To determine the functional relevance of this improvement of insulinmediated glucose transport, we assessed the correlation between insulin-mediated glucose transport activity in either the epitrochlearis or the soleus and the glucose-insulin index in obese animals treated with either vehicle, 10 mg/ kg lipoic acid, or 30 mg/kg lipoic acid (Fig. 6). The correlation coefficients between the glucose-insulin index and insulin action on glucose transport in the epitrochlearis (r = —0.598, p < 0.05) and in the soleus (/- = —0.654, p < 0.05) were statistically significant, indicating that the improved insulin action on muscle glucose transport was, at least in part, responsible for the improvement in whole-body glucose tolerance observed after lipoic acid treatment.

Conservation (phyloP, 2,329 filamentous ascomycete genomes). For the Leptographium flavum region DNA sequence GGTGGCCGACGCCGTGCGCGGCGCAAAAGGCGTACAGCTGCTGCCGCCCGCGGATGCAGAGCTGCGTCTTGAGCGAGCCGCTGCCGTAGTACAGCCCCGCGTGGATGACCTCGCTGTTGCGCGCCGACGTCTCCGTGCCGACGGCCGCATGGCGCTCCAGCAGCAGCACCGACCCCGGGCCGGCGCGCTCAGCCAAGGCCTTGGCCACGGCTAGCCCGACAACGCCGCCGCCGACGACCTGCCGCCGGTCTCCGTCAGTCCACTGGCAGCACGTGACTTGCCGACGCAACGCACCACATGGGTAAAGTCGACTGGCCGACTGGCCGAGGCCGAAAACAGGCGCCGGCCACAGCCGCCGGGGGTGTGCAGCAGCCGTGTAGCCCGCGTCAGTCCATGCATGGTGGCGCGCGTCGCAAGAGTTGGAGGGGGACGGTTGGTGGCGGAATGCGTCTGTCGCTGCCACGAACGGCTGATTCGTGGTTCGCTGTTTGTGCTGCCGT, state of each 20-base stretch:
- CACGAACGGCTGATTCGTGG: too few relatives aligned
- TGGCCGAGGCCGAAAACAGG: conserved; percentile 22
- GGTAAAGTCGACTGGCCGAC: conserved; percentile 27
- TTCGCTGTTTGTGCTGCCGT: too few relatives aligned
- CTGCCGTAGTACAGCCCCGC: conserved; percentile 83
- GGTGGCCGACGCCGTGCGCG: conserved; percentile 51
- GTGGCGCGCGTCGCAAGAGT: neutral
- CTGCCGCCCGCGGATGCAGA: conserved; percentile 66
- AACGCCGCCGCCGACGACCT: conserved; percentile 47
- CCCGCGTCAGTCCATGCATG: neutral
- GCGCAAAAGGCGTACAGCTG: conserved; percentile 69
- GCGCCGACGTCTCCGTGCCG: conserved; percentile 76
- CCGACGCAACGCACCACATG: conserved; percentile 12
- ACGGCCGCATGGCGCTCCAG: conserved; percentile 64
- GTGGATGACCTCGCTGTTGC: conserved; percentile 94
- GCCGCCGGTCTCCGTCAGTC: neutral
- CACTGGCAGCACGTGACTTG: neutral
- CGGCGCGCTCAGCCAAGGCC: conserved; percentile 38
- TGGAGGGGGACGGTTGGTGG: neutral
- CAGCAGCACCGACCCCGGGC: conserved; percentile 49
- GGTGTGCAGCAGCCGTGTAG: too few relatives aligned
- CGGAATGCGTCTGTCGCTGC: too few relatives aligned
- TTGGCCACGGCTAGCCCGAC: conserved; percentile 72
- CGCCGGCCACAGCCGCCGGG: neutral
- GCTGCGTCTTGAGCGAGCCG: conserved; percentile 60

Because the whole homogenate level of GLUT4 protein in skeletal muscle from lipoic acid-treated obese Zucker rats is not significantly elevated compared with obese controls (44), this would imply that lipoic acid enhances the ability of insulin to activate translocation of intracellular GLUT4 protein into the sarcolemmal membrane, a process that is defective in obese Zucker rats (8,31). This hypothesis, however, remains to be tested experimentally.

Diabetes 2

Diabetes 2

Diabetes is a disease that affects the way your body uses food. Normally, your body converts sugars, starches and other foods into a form of sugar called glucose. Your body uses glucose for fuel. The cells receive the glucose through the bloodstream. They then use insulin a hormone made by the pancreas to absorb the glucose, convert it into energy, and either use it or store it for later use. Learn more...